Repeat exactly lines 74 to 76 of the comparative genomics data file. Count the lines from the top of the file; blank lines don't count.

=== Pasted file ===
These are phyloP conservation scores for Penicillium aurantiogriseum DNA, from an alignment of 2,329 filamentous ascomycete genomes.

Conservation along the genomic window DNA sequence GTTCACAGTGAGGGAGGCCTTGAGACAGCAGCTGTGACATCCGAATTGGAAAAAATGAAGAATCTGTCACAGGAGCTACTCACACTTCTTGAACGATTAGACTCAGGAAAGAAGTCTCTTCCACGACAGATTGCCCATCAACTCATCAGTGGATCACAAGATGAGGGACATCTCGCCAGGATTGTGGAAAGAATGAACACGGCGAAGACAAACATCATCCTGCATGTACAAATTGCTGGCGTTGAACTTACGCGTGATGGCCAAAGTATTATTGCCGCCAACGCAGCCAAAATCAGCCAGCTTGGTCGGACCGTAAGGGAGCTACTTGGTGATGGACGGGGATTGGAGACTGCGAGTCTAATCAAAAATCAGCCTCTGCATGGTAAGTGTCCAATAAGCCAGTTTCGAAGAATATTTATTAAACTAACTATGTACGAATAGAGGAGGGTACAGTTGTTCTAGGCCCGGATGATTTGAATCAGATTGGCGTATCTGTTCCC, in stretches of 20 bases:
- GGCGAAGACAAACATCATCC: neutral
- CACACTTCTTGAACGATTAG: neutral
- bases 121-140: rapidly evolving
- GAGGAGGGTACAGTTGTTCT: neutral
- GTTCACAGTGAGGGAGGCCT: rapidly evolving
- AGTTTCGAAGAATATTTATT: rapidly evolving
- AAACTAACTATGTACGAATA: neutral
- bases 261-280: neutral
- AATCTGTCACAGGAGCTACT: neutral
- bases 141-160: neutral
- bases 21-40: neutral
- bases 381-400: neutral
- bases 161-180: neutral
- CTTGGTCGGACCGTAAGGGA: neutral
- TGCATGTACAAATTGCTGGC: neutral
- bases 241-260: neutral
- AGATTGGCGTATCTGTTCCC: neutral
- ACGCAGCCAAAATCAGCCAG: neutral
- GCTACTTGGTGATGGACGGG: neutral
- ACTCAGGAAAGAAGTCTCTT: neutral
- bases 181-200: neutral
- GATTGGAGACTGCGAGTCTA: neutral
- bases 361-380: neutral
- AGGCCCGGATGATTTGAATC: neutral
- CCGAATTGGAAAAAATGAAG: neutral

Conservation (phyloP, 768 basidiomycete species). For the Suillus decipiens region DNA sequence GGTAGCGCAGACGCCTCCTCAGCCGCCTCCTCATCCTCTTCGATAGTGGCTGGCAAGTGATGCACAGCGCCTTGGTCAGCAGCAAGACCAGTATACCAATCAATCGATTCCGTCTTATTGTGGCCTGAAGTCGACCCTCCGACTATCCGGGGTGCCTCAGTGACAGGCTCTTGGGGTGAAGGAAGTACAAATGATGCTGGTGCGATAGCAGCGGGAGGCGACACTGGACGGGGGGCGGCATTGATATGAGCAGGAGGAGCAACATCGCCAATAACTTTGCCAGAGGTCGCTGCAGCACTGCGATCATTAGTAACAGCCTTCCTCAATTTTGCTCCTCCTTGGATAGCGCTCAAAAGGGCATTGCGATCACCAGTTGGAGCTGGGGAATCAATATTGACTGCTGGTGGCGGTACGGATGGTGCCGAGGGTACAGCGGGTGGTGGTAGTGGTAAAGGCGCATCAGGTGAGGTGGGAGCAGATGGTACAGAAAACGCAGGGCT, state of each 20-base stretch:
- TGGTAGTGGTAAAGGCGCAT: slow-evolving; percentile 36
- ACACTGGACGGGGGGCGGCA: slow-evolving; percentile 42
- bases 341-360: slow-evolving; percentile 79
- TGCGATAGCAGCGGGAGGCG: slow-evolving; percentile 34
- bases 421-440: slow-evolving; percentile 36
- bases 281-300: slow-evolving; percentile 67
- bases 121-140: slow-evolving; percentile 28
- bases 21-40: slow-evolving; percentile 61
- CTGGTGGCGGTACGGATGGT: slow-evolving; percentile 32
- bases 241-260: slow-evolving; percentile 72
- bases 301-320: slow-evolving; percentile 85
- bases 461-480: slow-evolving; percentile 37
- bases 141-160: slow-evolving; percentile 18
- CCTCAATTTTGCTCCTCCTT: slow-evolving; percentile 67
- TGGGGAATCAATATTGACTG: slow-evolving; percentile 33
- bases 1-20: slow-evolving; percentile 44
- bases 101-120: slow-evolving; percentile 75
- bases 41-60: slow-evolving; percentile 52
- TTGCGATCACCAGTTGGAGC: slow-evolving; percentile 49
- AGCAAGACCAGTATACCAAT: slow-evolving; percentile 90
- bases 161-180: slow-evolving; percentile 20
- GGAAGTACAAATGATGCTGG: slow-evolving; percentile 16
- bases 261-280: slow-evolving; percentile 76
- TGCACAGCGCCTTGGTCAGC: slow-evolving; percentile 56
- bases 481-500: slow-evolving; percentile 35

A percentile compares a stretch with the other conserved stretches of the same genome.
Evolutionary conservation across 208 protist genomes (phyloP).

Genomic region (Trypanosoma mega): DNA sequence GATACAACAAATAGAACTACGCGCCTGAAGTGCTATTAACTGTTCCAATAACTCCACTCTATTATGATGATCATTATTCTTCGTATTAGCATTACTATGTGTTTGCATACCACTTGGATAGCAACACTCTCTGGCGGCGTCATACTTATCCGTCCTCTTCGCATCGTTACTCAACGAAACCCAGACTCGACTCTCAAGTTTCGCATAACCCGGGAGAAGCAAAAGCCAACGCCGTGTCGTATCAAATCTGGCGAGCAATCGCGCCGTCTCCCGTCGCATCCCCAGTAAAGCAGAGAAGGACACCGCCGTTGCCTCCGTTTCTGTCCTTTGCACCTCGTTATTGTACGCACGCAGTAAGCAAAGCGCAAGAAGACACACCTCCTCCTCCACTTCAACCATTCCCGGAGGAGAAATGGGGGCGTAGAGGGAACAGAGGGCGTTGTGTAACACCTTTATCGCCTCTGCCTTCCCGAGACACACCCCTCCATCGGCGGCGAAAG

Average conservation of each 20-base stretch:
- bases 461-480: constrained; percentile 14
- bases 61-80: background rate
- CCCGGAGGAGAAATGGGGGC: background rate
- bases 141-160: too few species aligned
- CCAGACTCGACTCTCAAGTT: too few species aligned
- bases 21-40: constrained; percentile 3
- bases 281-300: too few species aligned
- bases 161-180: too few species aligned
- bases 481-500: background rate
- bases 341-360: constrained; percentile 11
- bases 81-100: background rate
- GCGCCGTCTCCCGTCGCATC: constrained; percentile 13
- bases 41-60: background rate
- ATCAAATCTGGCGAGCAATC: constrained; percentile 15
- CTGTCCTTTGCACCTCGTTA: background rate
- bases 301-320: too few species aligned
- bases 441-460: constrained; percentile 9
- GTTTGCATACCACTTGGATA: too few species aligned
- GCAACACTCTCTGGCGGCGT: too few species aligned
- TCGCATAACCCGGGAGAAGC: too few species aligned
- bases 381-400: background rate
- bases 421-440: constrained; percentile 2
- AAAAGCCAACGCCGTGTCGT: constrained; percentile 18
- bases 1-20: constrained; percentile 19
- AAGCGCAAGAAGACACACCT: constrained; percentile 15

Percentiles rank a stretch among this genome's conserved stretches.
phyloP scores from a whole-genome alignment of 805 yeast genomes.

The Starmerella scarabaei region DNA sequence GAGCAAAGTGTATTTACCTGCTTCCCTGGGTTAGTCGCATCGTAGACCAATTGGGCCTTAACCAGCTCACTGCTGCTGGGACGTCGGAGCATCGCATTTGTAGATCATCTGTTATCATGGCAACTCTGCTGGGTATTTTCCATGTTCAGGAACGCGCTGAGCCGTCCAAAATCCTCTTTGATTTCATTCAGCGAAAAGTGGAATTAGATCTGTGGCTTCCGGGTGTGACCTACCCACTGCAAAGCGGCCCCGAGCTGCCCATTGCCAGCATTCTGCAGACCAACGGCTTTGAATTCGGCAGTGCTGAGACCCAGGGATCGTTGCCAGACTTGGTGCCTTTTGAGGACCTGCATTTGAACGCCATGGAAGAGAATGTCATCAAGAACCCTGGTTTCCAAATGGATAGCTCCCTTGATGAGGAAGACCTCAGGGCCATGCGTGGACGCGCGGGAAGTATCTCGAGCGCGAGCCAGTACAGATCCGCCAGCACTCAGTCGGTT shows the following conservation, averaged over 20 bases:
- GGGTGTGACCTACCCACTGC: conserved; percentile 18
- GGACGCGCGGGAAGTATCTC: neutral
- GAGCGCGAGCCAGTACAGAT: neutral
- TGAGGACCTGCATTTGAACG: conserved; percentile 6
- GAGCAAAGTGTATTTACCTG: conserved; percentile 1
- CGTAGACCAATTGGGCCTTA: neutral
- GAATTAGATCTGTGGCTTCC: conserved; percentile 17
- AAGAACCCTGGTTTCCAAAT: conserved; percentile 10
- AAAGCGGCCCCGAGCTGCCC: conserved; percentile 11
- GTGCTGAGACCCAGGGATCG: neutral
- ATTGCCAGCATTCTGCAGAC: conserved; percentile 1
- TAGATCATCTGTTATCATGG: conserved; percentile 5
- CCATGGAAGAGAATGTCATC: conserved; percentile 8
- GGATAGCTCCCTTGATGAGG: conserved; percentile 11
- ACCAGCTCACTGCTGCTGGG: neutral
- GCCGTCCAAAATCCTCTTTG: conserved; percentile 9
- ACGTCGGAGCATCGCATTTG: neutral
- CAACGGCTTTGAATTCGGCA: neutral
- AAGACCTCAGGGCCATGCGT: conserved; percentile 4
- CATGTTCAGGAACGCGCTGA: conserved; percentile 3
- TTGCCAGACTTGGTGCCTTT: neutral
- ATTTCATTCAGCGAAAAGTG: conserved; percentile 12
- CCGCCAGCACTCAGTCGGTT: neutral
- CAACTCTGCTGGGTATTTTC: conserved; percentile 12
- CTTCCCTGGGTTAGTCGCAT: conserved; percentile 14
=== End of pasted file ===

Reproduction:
- bases 441-460: constrained; percentile 9
- GTTTGCATACCACTTGGATA: too few species aligned
- GCAACACTCTCTGGCGGCGT: too few species aligned